19 And Ahab told Jezebel all that Elijah had done, and withal how he had slain all the prophets with the sword. 2Then Jezebel sent a messenger unto Elijah, saying, So let the gods do to me, and more also, if I make not thy life as the life of one of them by to-morrow about this time. 3And when he saw that, he arose, and went for his life, and came to Beer-sheba, which belongeth to Judah, and left his servant there. 4But he himself went a day’s journey into the wilderness, and came and sat down under a juniper-tree: and he requested for himself that he might die, and said, It is enough; now, O Jehovah, take away my life; for I am not better than my fathers. 5And he lay down and slept under a juniper-tree; and, behold, an angel touched him, and said unto him, Arise and eat. 6And he looked, and, behold, there was at his head a cake baken on the coals, and a cruse of water. And he did eat and drink, and laid him down again. 7And the angel of Jehovah came again the second time, and touched him, and said, Arise and eat, because the journey is too great for thee. 8And he arose, and did eat and drink, and went in the strength of that food forty days and forty nights unto Horeb the mount of God.
9And he came thither unto a cave, and lodged there; and, behold, the word of Jehovah came to him, and he said unto him, What doest thou here, Elijah? 10And he said, I have been very jealous for Jehovah, the God of hosts; for the children of Israel have forsaken thy covenant, thrown down thine altars, and slain thy prophets with the sword: and I, even I only, am left; and they seek my life, to take it away. 11And he said, Go forth, and stand upon the mount before Jehovah. And, behold, Jehovah passed by, and a great and strong wind rent the mountains, and brake in pieces the rocks before Jehovah; but Jehovah was not in the wind: and after the wind an earthquake; but Jehovah was not in the earthquake: 12and after the earthquake a fire; but Jehovah was not in the fire: and after the fire a still small voice. 13And it was so, when Elijah heard it, that he wrapped his face in his mantle, and went out, and stood in the entrance of the cave. And, behold, there came a voice unto him, and said, What doest thou here, Elijah? 14And he said, I have been very jealous for Jehovah, the God of hosts; for the children of Israel have forsaken thy covenant, thrown down thine altars, and slain thy prophets with the sword; and I, even I only, am left; and they seek my life, to take it away.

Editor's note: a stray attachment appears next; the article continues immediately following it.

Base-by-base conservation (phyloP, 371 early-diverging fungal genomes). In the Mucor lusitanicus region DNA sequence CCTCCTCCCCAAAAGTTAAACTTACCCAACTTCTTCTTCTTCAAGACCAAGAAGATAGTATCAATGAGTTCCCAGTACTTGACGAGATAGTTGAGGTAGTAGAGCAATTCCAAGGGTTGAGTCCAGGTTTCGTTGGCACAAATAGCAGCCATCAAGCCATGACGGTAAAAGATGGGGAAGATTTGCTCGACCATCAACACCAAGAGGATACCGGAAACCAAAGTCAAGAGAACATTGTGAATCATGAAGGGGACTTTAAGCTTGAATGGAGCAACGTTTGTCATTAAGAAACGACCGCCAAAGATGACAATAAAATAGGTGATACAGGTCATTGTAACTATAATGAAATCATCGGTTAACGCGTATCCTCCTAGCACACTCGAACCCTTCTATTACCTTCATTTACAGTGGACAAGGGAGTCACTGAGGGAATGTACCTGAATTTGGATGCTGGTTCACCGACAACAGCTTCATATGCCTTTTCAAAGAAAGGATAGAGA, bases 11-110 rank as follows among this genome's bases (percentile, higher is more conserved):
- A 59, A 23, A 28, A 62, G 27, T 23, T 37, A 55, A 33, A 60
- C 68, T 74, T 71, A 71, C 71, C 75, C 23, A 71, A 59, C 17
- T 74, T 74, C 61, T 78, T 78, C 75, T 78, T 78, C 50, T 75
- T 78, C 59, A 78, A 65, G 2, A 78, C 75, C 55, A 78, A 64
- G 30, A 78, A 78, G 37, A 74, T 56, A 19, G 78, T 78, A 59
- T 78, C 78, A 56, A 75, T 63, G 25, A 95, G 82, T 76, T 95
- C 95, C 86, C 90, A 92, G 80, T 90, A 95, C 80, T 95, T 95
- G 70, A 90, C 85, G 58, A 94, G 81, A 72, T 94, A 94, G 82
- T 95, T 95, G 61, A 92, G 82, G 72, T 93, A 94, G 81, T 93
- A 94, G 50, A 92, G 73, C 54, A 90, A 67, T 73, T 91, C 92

15And Jehovah said unto him, Go, return on thy way to the wilderness of Damascus: and when thou comest, thou shalt anoint Hazael to be king over Syria; 16and Jehu the son of Nimshi shalt thou anoint to be king over Israel; and Elisha the son of Shaphat of Abel-meholah shalt thou anoint to be prophet in thy room. 17And it shall come to pass, that him that escapeth from the sword of Hazael shall Jehu slay; and him that escapeth from the sword of Jehu shall Elisha slay. 18Yet will I leave me seven thousand in Israel, all the knees which have not bowed unto Baal, and every mouth which hath not kissed him.
19So he departed thence, and found Elisha the son of Shaphat, who was plowing, with twelve yoke of oxen before him, and he with the twelfth: and Elijah passed over unto him, and cast his mantle upon him. 20And he left the oxen, and ran after Elijah, and said, Let me, I pray thee, kiss my father and my mother, and then I will follow thee. And he said unto him, Go back again; for what have I done to thee? 21And he returned from following him, and took the yoke of oxen, and slew them, and boiled their flesh with the instruments of the oxen, and gave unto the people, and they did eat. Then he arose, and went after Elijah, and ministered unto him.
About American Standard Version
The ASV has long been regarded by many scholars as the most literal English translation since the King James Version—maybe the most literal translation ever. This has made the translation very popular for careful English Bible study, but not for ease of reading. While the KJV was translated entirely from “western manuscripts,” the ASV 1901 was influenced also by the older “eastern manuscripts” that form the basis for most of our modern English translations. Because the ASV 1901 is very difficult to find in print, Logos is pleased to be able to preserve and distribute this significant work. This is an excellent choice for comparative English study.